State of Eagle County presentation focuses on civility, collaboration, innovation
EAGLE — Traditionally, Eagle County’s State of the County presentation features a fair amount of boasting about accomplishments of the past year.
But this year the Eagle County Board of Commissioners opted to switch things up a bit. They highlighted the county’s accomplishments in a written document, which appeared in the Vail Daily, on Monday, Feb. 12, and in an entertaining video produced by the county’s communications department. They also took some inspiration from the event that is on everyone’s mind — the 2018 Olympics — and Eagle’s own Olympian Jake Pates made a cameo in the video.
The Eagle County Room was packed with a standing-room-only crowd for the presentation on Tuesday, Feb. 13, largely comprised of county employees with representatives from other local governments and valley businesses sprinkled in. As Commissioner Kathy Chandler-Henry noted, the attendees were likely more attracted by the video presentation and free lunch than the county officials speeches. But she went on to challenge the audience with the themes for this year’s State of the County address — civility, collaboration and innovation.
More than being polite
“I was awed by the Olympics Opening Ceremonies and the themes of peace, harmony and connection,” said Chandler-Henry to launch the presentation. “These Olympic themes, I believe, are at the core of the value of civility.”
Chandler-Henry noted that civility isn’t just politeness, although being polite is a great first step.
“It is about disagreeing without disrespect. Seeking common ground as a starting point for dialogue about differences. Listening past one’s preconceptions and helping others to do the same,” Chandler-Henry said.
She noted that civility is the hard work of staying present, even when we fiercely disagree with others.
“We can all be more civil in our home, community and work lives,” Chandler-Henry said. “We can lead the way starting right here in Eagle County.”
Commissioner Jeanne McQueeney highlighted the need for collaboration to achieve county goals.
“As Vince Lombardi describes it, ‘Individual commitment to a group effort — that is what makes a team work, a company work, a society work, a civilization work.’”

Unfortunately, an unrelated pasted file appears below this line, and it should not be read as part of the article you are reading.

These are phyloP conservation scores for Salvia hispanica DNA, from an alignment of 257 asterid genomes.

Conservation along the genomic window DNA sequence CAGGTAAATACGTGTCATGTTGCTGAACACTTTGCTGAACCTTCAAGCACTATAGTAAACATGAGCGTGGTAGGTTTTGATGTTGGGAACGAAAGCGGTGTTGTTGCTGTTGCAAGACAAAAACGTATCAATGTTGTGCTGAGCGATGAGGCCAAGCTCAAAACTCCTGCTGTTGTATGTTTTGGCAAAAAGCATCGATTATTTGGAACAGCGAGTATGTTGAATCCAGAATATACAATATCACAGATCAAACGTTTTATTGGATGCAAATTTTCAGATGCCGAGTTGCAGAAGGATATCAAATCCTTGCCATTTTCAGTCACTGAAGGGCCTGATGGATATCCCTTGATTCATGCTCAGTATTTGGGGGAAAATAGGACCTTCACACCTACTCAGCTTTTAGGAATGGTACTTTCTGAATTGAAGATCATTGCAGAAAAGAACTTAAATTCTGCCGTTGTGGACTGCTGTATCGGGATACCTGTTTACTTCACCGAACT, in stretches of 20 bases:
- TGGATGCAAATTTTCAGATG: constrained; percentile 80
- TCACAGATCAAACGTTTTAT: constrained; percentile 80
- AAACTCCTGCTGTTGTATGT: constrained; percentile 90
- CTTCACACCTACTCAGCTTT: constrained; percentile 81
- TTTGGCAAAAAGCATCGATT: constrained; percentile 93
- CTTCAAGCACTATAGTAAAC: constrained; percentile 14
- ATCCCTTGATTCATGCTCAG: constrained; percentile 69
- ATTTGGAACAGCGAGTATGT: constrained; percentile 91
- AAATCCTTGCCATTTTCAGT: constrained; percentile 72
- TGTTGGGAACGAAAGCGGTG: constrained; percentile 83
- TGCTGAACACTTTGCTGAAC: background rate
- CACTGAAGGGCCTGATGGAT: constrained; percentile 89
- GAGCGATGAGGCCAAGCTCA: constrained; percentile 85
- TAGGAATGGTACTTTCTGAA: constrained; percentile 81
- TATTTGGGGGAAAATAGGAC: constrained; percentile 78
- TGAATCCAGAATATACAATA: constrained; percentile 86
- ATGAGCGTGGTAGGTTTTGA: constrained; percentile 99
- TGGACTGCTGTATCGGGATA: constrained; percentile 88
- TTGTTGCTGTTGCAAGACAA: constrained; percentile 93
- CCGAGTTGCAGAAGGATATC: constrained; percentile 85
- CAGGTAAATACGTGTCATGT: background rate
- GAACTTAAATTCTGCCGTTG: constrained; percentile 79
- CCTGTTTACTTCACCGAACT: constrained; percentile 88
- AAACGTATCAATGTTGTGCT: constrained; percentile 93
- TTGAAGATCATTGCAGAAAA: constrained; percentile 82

McQueeney cited the value of having fresh eyes look at a problem. “There’s a power in looking at an issue for the first time, free from rigidity, bias and status quo,” she said.
“People believe in what they have a voice in creating,” McQueeney continued. “We’ve all experienced individuals and groups that exist solely to attack others’ ideas. Bringing them to the table and elevating their voices can lead to stronger support when creating solutions.”
She challenged county workers to work toward collaboration in 2018.
“This year you will inevitably face complex problems, challenges or disagreements. You may be tempted to make decision in isolation, within the safety and expertise of your own team or department,” McQueeney said. “I challenge you to be courageous and invite the opposition into the room. Bring different experiences into the conversation and use collaboration to improve the efficiency and efficacy of your decisions. We will get further, faster if we can authentically involve more people in our work.”
Local governments lead
Commissioner Jill Ryan spoke about how local governments across America are rising up as leaders in problem-solving and innovation.
“Local government is at a time and place where our relevance may never have been more important,” Ryan said. “According to a 2015 Pew Research Center report, Americans rate their local governments far more favorably than they rate federal and even state governments.”
She cited the many services that county government provides, services that directly affect the lives of citizens.
“We must keep evolving and improving,” Ryan said. “I have a 2018 challenge for you, which is around innovation. Each one of you has the permission, the power and the responsibility to innovate.”
She encouraged county staff to critically examine customer service and look at ways to improve.
“This is critical. We have limited resources and infinite community need and frankly, our customers will demand it,” Ryan said.
Following their remarks, the commissioners recognized staff members with years of service awards, but before everyone headed out to enjoy the promised luncheon, Henry summarized the State of the County message for the audience:
“Be nice, play well with others and have fun because local government is where it’s at,” Chandler-Henry said.
In terms of area, it’s the county’s smallest conservation deal ever. In terms of location, it’s one of the county’s rarest acquisitions.